Next Generation Safety Performance Monitoring at Signalized Intersections Using Connected Vehicle Technology
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Crash-based safety evaluation is often hampered by randomness, lack of timeliness, and rarity of crash occurrences. Surrogate safety data are commonly used as an alternative to crash data; however, its current practice is still resource intensive and prone to human errors. The advent of connected vehicle technology allows vehicles to communicate with each other as well as infrastructure wirelessly. Through this platform, vehicle movements and signal status at the facilities can be automatically and continually monitored in real time. This study explores the viability of long-term safety performance evaluation at signalized intersection using connected vehicle technology. The development focuses on vehicle-to-infrastructure (V2I) communications which require one road-side equipment (RSE) and some level of on-board equipment to be successful. To accomplish the objective, the researchers defined useful safety measures and developed specific algorithms to derive them in real time from the V2I communication data sets. The safety measures were categorized into single-OBE measures and dual-OBE measure based on the number of the equipped vehicle needed to be monitored. We used vehicles trapped in dilemma zone as the single-OBE measure. The dual-OBE measures included rear-end and crossing conflicts. Different simulation scenarios were designed in VISSIM to test the effectiveness of the proposed framework, effect of market penetration rate as well as required observation period for effective implementation. The evaluation results indicated that the application can effectively detect changes in safety performance at full market penetration. It can detect a shift of crash pattern from rear-end crashes to right-angle crashes due to the shorted inter green interval at low traffic volume as well as the mitigation of this pattern during the medium-to-high traffic volume. The selected measures can also identify the increasing risk of rear-end and right-angle crashes after removing advance detectors at the major approaches. Sensitivity analysis from the 60 simulation hours’ data showed that more than 40% and 60% penetration rate is likely to be required for a reliable detection in the low volume level and medium-to-high volume level, respectively. Increase of traffic volume activated the corresponding phases more frequently and may result in fewer safety measures being collected. Although losing the power of detection, single-OBE measure was demonstrated to be more reliable at lower penetration rate. Under low OBE market penetrations, observation period can be extended to compensate for small sample size. However, the required observation periods vary with the types of safety indicators being collected and the levels of OBE saturation.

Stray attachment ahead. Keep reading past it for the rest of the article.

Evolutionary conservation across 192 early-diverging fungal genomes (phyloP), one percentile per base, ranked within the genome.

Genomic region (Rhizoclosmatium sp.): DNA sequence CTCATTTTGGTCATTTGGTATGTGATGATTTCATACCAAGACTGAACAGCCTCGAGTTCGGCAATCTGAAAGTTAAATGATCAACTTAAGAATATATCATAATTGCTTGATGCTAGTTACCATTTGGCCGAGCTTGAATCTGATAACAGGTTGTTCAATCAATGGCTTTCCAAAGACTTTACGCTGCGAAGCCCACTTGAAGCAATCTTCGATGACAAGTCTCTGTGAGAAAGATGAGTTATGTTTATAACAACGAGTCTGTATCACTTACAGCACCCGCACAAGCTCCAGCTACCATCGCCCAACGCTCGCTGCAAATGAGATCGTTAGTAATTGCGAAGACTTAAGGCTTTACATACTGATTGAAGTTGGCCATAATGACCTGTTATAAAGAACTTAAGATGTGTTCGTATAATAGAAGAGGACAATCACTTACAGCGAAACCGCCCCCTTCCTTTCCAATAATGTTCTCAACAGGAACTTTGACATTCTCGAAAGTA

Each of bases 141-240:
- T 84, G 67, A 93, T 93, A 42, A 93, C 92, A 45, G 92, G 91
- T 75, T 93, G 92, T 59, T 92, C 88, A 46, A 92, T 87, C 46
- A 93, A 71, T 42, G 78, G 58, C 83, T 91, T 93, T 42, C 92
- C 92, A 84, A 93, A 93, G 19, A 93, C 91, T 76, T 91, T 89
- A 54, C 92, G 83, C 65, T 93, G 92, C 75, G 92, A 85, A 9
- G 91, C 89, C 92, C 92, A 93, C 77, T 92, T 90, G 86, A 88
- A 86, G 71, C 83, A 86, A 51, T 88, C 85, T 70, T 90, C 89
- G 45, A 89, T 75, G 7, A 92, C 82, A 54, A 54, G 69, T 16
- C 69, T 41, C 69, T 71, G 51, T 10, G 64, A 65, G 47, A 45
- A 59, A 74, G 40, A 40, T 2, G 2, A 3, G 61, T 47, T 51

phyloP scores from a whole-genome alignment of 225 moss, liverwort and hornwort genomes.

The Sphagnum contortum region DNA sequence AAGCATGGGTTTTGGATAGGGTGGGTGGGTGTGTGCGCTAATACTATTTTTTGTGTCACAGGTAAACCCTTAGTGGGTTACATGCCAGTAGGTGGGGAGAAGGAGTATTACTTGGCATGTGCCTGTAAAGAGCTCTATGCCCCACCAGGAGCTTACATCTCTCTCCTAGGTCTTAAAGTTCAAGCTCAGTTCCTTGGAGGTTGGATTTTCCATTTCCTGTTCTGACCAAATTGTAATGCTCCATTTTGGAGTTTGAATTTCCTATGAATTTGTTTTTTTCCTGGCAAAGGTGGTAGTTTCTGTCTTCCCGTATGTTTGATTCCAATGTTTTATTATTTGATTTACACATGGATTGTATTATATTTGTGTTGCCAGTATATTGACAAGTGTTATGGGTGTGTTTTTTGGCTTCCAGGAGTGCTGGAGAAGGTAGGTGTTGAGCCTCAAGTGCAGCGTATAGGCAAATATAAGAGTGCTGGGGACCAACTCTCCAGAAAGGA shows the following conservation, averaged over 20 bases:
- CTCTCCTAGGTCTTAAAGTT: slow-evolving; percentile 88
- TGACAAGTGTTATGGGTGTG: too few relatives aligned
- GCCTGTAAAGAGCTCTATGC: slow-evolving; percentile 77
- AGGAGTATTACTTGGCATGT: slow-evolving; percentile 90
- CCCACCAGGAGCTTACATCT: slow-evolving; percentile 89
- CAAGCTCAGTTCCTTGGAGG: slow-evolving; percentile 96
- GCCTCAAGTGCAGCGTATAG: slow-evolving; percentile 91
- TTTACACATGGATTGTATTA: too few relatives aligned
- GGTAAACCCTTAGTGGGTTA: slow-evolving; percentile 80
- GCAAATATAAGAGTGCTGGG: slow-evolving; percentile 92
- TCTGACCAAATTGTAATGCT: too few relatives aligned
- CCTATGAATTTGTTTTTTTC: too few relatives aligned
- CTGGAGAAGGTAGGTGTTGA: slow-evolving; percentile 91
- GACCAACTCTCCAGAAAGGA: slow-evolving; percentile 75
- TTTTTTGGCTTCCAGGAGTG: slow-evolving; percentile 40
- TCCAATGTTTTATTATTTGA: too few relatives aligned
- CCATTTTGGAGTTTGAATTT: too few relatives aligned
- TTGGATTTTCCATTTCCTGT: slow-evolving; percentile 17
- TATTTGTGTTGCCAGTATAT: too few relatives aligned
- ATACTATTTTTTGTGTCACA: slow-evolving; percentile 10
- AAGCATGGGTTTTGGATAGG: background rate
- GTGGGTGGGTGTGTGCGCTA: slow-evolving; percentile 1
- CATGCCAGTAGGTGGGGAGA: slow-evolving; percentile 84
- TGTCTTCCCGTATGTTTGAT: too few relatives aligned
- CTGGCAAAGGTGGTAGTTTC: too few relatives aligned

Zha, Liteng (2014). Next Generation Safety Performance Monitoring at Signalized Intersections Using Connected Vehicle Technology. Master's thesis, Texas A & M University. Available electronically from